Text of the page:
Author Topic: Former Alldredge Academy employee in a new firm and again deaths start to occur  (Read 3049 times)

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Offline Oscar

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This time the firm is named Q&A Associates. The age of the people who died are older but it is still a tragedy for their families

Quote from: West Virginia Gazette Mail
Lawsuit filed over suicide at Tucker County facility - See more at:
by Erin Beck, West Virginia Gazette Mail

The parents of a man who killed himself at a Tucker County facility earlier this year filed a wrongful death lawsuit against the facility on Friday.

Rick and Kathy Harris, of Louisiana, allege that staff at Q&A Associates, a young adult transitional living program, knew Evan Harris was exhibiting signs of a crisis and made no efforts to prevent his death. They also allege that Q&A Associates staff members were willfully attempting to isolate the 23-year-old man from his parents to prevent them from learning of his deteriorating condition.

Within a month last winter, Harris and another young man died of self-inflicted injuries at Q&A Associates, a Davis business that promises to teach young adults life skills. While Q&A markets itself as appropriate for the mentally ill, it is not required to be licensed by the state because it does not provide behavioral health services.

On Dec. 21, 2015, staff members found a 19-year-old man dead in a barn. Afterward, Q&A Associates’ founder, Angie Shockley, told the Gazette-Mail she viewed the death as accidental, but did not deny it was self-inflicted. She said the man showed no signs of being suicidal.

She also said Q&A Associates did not plan to increase monitoring of clients and that she was not worried about another death occurring because the risk of death comes with the territory of working with an at-risk population.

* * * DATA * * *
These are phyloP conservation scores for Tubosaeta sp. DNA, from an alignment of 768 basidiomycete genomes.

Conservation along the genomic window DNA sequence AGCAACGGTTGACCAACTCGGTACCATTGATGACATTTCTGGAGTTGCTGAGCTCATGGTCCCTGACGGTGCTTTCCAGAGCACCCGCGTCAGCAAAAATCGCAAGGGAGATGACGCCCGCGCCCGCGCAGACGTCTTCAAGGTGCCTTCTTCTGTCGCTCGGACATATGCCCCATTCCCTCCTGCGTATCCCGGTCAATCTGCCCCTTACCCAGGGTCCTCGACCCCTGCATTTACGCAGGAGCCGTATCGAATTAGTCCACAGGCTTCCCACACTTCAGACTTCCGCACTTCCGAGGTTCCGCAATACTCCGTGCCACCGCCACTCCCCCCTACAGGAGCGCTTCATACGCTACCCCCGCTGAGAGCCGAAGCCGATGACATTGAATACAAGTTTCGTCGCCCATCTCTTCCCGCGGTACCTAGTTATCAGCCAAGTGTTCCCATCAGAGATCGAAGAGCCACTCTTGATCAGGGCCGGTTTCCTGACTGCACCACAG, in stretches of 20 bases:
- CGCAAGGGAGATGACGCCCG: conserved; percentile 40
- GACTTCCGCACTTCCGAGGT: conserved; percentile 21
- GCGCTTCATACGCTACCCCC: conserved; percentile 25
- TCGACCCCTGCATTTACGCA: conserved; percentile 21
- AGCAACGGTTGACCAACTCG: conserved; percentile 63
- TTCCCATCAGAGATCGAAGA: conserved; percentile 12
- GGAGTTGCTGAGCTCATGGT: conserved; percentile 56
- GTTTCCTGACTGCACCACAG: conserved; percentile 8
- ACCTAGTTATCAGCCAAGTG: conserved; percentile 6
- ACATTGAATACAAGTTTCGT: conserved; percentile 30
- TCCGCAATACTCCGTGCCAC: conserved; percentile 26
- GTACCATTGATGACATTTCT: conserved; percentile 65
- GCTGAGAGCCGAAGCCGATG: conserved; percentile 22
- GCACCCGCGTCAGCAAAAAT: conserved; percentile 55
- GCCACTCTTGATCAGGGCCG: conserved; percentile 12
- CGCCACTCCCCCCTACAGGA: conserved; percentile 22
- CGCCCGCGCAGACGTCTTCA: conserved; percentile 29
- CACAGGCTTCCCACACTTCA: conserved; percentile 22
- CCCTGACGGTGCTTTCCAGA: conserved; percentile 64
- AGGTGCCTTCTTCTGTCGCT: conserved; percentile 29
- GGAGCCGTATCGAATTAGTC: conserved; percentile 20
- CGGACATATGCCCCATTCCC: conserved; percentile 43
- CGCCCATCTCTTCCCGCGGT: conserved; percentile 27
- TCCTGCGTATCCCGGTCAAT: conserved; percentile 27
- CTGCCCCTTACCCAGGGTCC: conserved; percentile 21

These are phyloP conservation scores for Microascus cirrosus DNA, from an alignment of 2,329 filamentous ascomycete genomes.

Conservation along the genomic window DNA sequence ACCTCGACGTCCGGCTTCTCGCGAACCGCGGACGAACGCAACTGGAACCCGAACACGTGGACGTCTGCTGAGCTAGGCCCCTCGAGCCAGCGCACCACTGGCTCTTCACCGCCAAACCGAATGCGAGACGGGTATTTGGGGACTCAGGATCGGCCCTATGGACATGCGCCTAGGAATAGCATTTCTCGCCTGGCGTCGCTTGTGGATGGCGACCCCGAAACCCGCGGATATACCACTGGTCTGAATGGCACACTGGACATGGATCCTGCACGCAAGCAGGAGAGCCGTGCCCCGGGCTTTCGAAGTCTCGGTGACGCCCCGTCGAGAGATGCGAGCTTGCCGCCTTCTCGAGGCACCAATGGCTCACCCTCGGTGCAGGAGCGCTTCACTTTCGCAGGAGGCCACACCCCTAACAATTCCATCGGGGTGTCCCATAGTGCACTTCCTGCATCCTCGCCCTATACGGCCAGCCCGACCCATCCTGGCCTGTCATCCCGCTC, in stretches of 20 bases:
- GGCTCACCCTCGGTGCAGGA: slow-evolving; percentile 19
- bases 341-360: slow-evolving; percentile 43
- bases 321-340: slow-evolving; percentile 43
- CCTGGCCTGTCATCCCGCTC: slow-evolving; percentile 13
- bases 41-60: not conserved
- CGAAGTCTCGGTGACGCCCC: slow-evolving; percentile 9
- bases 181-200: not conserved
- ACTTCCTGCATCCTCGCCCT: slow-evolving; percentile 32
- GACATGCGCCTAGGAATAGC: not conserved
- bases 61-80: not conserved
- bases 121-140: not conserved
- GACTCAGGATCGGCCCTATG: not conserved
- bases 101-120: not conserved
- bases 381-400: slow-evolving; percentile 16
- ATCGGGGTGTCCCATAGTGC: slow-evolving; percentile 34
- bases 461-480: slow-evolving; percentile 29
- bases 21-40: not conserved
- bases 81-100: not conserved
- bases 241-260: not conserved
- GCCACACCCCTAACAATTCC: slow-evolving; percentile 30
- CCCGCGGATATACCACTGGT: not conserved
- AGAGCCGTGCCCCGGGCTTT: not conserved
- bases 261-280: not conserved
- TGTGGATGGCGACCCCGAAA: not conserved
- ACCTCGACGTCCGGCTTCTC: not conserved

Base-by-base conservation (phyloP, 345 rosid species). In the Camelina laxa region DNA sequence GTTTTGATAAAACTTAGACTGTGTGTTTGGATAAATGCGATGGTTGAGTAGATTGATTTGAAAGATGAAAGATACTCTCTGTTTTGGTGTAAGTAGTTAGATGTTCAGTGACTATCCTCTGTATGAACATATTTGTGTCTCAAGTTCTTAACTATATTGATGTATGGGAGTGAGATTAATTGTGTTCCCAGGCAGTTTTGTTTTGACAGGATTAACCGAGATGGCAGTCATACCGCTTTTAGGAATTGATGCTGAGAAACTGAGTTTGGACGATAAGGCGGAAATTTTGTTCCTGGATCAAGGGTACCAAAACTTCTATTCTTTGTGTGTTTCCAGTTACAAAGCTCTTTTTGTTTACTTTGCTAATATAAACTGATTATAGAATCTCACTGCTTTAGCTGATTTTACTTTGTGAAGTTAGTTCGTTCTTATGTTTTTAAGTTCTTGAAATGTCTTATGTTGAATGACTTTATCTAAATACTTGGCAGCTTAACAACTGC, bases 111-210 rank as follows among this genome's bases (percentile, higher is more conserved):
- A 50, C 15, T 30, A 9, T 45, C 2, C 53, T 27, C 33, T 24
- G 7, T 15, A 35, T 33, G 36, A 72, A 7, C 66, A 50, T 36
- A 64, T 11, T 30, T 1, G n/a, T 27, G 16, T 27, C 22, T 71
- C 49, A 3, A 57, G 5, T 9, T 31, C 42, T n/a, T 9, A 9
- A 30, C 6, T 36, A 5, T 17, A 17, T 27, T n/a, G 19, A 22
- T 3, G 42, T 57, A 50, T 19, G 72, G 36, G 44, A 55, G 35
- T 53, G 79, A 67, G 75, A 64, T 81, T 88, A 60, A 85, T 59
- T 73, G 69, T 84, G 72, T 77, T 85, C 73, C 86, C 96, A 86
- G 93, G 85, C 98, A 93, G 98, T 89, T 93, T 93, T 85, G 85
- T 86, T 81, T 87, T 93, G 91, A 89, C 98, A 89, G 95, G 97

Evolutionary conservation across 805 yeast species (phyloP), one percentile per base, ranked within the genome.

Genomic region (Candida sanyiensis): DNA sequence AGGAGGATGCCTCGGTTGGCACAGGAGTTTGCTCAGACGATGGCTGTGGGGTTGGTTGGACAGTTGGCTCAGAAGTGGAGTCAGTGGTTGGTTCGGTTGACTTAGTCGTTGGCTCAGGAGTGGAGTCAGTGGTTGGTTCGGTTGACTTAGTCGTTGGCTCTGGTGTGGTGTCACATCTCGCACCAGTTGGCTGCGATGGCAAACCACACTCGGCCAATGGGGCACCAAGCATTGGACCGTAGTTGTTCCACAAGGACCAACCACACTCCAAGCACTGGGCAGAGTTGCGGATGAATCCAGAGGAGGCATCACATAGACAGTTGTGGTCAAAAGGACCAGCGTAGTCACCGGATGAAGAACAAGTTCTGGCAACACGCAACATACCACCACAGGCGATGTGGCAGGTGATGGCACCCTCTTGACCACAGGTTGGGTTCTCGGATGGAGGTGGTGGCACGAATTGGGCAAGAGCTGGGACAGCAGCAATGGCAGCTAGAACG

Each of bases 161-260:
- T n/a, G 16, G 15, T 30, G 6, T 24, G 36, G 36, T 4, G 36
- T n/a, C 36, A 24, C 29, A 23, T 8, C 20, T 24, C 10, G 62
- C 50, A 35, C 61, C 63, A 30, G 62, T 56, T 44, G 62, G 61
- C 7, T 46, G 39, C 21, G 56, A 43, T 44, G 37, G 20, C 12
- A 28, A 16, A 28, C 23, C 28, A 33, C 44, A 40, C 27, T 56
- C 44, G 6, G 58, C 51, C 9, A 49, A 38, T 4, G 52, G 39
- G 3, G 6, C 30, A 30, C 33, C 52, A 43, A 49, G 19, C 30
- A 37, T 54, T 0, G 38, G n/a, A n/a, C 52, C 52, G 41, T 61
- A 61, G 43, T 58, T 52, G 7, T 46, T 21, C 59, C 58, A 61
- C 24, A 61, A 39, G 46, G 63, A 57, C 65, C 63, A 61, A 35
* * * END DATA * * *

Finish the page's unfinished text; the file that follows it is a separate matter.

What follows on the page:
On Jan. 24, Evan Harris was found dead in the same barn. The state medical examiner has ruled his death a suicide, according to the lawsuit. The lawsuit also says Harris was missing for hours before he was found and that there was “little or no effort” to locate him prior to the discovery.

After Harris’ death, Shockley did not return calls from the Gazette-Mail. She asked an employee to call and say, “Out of respect and duty to our families and clients, we have no comment at this time.”

Audrey Peavey, admissions and marketing director for Q&A, said the business had no comment on the allegations in the lawsuit.

The lawsuit names Q&A Associates, Q&A staff members Angie Shockley, Keith Bishop, Matthew Shockley and Sandy Schmiedeknecht, as well as Tammy Robbins as defendants. Robbins was an educational consultant who “falsely represented that [Q&A] could offer all of the services that Evan M. Harris needed,” the lawsuit states.

Throughout the complaint, David Sims, a Vienna lawyer representing the parents, argues that Harris’ death was preventable.

The lawsuit was filed in U.S. District Court for the Northern District of West Virginia on Friday. It alleges intentional infliction of emotional distress, negligence in performing assessments on Harris, negligent supervision of program participants, negligent hiring of staff, negligent training of staff, negligent staffing levels, negligent program design, negligent program assessments, negligent misrepresentation of fact, intentional misrepresentation of fact, and violations of the West Virginia Consumer Credit and Protection Act.